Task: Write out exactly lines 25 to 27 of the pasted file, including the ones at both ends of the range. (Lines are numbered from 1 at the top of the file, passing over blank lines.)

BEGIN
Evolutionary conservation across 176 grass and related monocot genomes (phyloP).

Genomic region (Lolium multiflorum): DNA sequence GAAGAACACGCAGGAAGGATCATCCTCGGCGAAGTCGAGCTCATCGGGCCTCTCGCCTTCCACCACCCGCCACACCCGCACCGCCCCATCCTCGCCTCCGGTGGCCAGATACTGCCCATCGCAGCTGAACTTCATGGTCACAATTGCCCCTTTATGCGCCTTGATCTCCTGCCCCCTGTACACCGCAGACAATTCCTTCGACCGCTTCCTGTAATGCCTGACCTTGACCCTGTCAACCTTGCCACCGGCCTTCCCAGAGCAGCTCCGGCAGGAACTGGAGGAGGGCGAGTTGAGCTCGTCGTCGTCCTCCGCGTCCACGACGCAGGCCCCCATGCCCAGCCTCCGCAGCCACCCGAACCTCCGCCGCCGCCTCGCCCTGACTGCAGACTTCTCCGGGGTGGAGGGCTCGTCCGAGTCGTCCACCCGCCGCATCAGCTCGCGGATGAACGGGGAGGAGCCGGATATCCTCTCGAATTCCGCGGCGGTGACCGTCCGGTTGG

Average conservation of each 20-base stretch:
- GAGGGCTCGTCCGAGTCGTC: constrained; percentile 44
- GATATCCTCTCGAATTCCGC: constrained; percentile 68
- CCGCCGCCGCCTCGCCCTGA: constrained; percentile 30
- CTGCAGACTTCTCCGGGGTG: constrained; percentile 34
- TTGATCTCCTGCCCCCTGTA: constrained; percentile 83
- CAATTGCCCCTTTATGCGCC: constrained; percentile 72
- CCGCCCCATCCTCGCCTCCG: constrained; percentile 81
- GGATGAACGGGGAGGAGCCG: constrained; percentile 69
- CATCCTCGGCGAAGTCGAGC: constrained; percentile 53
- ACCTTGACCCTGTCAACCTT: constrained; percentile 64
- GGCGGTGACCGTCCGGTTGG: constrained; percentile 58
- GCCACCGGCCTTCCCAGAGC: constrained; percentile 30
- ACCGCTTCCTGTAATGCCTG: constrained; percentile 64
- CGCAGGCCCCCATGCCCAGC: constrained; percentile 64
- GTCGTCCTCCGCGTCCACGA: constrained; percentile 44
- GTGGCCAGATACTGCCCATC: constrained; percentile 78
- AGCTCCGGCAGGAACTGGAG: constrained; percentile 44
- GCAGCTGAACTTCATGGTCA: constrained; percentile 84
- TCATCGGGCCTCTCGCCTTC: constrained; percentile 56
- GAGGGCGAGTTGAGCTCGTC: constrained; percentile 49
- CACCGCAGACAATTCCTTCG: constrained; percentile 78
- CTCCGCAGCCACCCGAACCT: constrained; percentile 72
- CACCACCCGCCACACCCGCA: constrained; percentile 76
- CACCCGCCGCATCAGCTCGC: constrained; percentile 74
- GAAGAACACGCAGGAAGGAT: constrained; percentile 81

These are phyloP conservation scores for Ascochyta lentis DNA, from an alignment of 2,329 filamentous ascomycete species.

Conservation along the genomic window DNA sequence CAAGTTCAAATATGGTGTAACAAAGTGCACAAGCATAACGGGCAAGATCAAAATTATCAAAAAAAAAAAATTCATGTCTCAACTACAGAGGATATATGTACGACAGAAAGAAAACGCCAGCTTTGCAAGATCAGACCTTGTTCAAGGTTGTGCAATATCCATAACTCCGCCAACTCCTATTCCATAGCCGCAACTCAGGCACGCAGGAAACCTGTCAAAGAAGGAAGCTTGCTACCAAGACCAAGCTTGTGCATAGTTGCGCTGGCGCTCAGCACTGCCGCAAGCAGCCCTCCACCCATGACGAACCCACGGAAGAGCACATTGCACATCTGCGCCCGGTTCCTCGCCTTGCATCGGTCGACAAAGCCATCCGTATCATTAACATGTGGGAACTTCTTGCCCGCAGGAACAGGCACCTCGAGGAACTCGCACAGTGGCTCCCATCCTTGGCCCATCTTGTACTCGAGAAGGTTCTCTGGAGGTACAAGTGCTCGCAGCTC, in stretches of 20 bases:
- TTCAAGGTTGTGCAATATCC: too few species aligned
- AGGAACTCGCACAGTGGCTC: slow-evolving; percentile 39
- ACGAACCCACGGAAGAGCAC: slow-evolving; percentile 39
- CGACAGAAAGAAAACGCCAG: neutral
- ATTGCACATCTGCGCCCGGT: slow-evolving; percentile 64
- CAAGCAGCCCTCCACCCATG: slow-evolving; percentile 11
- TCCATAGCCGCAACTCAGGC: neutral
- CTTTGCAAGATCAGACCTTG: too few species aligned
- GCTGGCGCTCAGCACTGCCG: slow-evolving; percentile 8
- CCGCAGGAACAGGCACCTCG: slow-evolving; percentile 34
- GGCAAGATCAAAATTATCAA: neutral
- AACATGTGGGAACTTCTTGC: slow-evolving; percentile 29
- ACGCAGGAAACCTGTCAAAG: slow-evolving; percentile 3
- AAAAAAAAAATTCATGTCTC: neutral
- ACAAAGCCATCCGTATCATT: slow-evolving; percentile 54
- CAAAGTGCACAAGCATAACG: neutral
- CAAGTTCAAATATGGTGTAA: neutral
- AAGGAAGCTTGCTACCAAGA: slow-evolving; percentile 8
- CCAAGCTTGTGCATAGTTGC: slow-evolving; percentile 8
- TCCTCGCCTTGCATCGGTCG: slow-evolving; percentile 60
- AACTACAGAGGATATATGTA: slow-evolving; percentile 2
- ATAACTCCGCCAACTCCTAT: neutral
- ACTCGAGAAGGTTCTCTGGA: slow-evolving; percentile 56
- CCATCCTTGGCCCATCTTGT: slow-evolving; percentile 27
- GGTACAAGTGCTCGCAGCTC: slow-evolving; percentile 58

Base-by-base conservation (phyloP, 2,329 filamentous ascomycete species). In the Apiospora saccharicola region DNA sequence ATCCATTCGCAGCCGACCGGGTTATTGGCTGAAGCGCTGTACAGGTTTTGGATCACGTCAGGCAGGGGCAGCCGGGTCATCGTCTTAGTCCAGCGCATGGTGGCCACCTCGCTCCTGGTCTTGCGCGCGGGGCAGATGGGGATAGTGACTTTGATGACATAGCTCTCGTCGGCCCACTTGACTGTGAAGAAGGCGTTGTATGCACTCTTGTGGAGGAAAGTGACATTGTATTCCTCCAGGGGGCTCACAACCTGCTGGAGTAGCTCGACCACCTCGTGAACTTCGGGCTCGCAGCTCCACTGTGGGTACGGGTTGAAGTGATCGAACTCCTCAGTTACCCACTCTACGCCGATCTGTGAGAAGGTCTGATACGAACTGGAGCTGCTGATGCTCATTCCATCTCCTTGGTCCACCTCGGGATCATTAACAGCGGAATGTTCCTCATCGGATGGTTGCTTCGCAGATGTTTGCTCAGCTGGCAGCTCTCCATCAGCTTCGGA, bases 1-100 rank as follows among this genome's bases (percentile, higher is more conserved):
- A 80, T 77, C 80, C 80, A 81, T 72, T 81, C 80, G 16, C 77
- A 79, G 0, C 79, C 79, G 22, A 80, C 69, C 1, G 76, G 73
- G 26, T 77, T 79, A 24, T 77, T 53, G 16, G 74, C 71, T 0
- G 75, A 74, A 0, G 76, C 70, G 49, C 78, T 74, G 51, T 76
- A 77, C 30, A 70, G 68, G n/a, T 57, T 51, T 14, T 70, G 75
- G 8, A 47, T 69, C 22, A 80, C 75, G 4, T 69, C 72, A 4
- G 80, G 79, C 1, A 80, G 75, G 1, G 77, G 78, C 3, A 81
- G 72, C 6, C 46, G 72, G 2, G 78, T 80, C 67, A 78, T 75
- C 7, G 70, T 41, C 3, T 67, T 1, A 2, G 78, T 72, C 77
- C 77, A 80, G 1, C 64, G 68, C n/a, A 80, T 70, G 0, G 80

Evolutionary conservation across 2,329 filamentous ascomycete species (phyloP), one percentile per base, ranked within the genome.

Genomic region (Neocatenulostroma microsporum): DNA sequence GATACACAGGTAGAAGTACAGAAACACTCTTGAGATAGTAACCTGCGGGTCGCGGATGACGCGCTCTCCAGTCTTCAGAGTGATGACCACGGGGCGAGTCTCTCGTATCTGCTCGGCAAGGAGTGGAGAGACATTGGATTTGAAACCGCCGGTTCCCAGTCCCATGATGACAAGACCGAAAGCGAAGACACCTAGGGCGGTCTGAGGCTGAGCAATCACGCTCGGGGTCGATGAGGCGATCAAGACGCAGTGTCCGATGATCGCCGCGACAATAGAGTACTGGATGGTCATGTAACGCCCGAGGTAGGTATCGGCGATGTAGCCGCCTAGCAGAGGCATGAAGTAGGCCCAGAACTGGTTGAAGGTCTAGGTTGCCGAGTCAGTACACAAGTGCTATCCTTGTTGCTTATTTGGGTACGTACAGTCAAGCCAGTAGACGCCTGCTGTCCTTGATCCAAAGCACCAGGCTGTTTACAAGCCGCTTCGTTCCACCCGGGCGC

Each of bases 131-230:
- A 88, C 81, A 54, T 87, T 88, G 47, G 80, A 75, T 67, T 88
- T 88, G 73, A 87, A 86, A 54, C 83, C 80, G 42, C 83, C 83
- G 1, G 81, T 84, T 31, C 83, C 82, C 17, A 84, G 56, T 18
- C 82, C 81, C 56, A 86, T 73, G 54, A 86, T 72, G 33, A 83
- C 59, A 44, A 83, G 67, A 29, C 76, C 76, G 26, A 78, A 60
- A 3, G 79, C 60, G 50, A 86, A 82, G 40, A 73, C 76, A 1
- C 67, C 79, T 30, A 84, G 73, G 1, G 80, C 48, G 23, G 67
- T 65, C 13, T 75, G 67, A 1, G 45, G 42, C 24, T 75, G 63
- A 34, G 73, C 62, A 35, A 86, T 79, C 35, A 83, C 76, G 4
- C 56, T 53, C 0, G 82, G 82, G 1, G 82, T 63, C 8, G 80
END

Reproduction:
- CTCCGCAGCCACCCGAACCT: constrained; percentile 72
- CACCACCCGCCACACCCGCA: constrained; percentile 76
- CACCCGCCGCATCAGCTCGC: constrained; percentile 74